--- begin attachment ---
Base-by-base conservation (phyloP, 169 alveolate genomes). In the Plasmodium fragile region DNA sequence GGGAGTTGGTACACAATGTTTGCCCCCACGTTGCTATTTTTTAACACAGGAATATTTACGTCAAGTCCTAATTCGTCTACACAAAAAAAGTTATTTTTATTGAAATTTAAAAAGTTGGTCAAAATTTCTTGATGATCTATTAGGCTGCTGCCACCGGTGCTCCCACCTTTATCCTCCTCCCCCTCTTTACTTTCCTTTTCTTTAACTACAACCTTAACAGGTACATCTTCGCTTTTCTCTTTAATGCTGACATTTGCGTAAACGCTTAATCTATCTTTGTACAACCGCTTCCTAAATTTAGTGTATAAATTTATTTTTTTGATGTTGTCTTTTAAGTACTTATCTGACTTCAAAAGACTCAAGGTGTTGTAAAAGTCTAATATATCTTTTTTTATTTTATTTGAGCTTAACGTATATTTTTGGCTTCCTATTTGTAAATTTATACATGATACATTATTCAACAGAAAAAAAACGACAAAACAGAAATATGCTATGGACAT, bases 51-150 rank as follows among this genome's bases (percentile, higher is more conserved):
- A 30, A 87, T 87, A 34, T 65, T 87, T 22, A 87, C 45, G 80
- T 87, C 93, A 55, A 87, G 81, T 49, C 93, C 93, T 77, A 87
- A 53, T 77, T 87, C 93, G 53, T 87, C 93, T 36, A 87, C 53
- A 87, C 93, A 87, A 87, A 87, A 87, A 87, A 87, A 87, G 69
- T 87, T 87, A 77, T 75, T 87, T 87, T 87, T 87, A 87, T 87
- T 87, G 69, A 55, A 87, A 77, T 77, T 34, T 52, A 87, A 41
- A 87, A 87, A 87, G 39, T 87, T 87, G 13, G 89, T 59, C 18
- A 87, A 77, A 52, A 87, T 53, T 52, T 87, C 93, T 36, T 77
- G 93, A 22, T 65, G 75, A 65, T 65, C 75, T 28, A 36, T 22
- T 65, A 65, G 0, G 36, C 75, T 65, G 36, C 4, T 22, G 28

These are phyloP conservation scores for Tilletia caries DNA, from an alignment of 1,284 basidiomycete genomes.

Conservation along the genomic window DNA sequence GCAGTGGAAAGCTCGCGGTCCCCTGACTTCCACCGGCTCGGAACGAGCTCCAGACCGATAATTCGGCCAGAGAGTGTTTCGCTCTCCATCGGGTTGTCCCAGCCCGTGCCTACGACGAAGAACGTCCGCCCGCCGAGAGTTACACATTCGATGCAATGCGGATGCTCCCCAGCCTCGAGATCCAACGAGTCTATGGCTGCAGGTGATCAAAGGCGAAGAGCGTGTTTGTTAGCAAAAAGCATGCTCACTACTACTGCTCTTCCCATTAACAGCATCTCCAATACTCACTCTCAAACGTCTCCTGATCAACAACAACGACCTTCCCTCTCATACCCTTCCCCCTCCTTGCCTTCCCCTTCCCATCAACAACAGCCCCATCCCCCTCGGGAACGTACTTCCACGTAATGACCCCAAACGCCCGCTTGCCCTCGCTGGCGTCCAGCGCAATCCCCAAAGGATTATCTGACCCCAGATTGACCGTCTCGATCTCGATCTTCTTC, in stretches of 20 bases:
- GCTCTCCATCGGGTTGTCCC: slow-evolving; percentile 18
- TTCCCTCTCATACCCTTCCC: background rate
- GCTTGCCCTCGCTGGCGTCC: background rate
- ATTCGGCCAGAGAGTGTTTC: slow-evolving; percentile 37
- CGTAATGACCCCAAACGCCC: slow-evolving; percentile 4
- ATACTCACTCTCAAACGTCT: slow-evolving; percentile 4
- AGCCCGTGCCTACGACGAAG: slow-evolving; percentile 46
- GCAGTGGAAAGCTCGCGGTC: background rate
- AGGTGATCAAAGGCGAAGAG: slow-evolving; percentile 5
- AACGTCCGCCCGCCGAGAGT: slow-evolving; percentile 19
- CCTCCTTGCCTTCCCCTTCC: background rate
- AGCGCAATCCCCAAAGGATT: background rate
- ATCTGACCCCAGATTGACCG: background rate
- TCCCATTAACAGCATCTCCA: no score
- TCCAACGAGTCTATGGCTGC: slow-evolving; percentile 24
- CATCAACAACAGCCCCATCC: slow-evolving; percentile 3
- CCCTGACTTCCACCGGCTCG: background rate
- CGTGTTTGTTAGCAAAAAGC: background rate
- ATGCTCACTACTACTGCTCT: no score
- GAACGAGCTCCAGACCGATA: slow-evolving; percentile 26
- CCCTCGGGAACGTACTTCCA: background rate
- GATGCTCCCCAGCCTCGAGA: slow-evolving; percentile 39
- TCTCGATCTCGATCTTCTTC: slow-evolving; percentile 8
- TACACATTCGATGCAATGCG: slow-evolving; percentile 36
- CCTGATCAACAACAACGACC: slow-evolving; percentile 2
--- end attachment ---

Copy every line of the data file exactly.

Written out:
Base-by-base conservation (phyloP, 169 alveolate genomes). In the Plasmodium fragile region DNA sequence GGGAGTTGGTACACAATGTTTGCCCCCACGTTGCTATTTTTTAACACAGGAATATTTACGTCAAGTCCTAATTCGTCTACACAAAAAAAGTTATTTTTATTGAAATTTAAAAAGTTGGTCAAAATTTCTTGATGATCTATTAGGCTGCTGCCACCGGTGCTCCCACCTTTATCCTCCTCCCCCTCTTTACTTTCCTTTTCTTTAACTACAACCTTAACAGGTACATCTTCGCTTTTCTCTTTAATGCTGACATTTGCGTAAACGCTTAATCTATCTTTGTACAACCGCTTCCTAAATTTAGTGTATAAATTTATTTTTTTGATGTTGTCTTTTAAGTACTTATCTGACTTCAAAAGACTCAAGGTGTTGTAAAAGTCTAATATATCTTTTTTTATTTTATTTGAGCTTAACGTATATTTTTGGCTTCCTATTTGTAAATTTATACATGATACATTATTCAACAGAAAAAAAACGACAAAACAGAAATATGCTATGGACAT, bases 51-150 rank as follows among this genome's bases (percentile, higher is more conserved):
- A 30, A 87, T 87, A 34, T 65, T 87, T 22, A 87, C 45, G 80
- T 87, C 93, A 55, A 87, G 81, T 49, C 93, C 93, T 77, A 87
- A 53, T 77, T 87, C 93, G 53, T 87, C 93, T 36, A 87, C 53
- A 87, C 93, A 87, A 87, A 87, A 87, A 87, A 87, A 87, G 69
- T 87, T 87, A 77, T 75, T 87, T 87, T 87, T 87, A 87, T 87
- T 87, G 69, A 55, A 87, A 77, T 77, T 34, T 52, A 87, A 41
- A 87, A 87, A 87, G 39, T 87, T 87, G 13, G 89, T 59, C 18
- A 87, A 77, A 52, A 87, T 53, T 52, T 87, C 93, T 36, T 77
- G 93, A 22, T 65, G 75, A 65, T 65, C 75, T 28, A 36, T 22
- T 65, A 65, G 0, G 36, C 75, T 65, G 36, C 4, T 22, G 28

These are phyloP conservation scores for Tilletia caries DNA, from an alignment of 1,284 basidiomycete genomes.

Conservation along the genomic window DNA sequence GCAGTGGAAAGCTCGCGGTCCCCTGACTTCCACCGGCTCGGAACGAGCTCCAGACCGATAATTCGGCCAGAGAGTGTTTCGCTCTCCATCGGGTTGTCCCAGCCCGTGCCTACGACGAAGAACGTCCGCCCGCCGAGAGTTACACATTCGATGCAATGCGGATGCTCCCCAGCCTCGAGATCCAACGAGTCTATGGCTGCAGGTGATCAAAGGCGAAGAGCGTGTTTGTTAGCAAAAAGCATGCTCACTACTACTGCTCTTCCCATTAACAGCATCTCCAATACTCACTCTCAAACGTCTCCTGATCAACAACAACGACCTTCCCTCTCATACCCTTCCCCCTCCTTGCCTTCCCCTTCCCATCAACAACAGCCCCATCCCCCTCGGGAACGTACTTCCACGTAATGACCCCAAACGCCCGCTTGCCCTCGCTGGCGTCCAGCGCAATCCCCAAAGGATTATCTGACCCCAGATTGACCGTCTCGATCTCGATCTTCTTC, in stretches of 20 bases:
- GCTCTCCATCGGGTTGTCCC: slow-evolving; percentile 18
- TTCCCTCTCATACCCTTCCC: background rate
- GCTTGCCCTCGCTGGCGTCC: background rate
- ATTCGGCCAGAGAGTGTTTC: slow-evolving; percentile 37
- CGTAATGACCCCAAACGCCC: slow-evolving; percentile 4
- ATACTCACTCTCAAACGTCT: slow-evolving; percentile 4
- AGCCCGTGCCTACGACGAAG: slow-evolving; percentile 46
- GCAGTGGAAAGCTCGCGGTC: background rate
- AGGTGATCAAAGGCGAAGAG: slow-evolving; percentile 5
- AACGTCCGCCCGCCGAGAGT: slow-evolving; percentile 19
- CCTCCTTGCCTTCCCCTTCC: background rate
- AGCGCAATCCCCAAAGGATT: background rate
- ATCTGACCCCAGATTGACCG: background rate
- TCCCATTAACAGCATCTCCA: no score
- TCCAACGAGTCTATGGCTGC: slow-evolving; percentile 24
- CATCAACAACAGCCCCATCC: slow-evolving; percentile 3
- CCCTGACTTCCACCGGCTCG: background rate
- CGTGTTTGTTAGCAAAAAGC: background rate
- ATGCTCACTACTACTGCTCT: no score
- GAACGAGCTCCAGACCGATA: slow-evolving; percentile 26
- CCCTCGGGAACGTACTTCCA: background rate
- GATGCTCCCCAGCCTCGAGA: slow-evolving; percentile 39
- TCTCGATCTCGATCTTCTTC: slow-evolving; percentile 8
- TACACATTCGATGCAATGCG: slow-evolving; percentile 36
- CCTGATCAACAACAACGACC: slow-evolving; percentile 2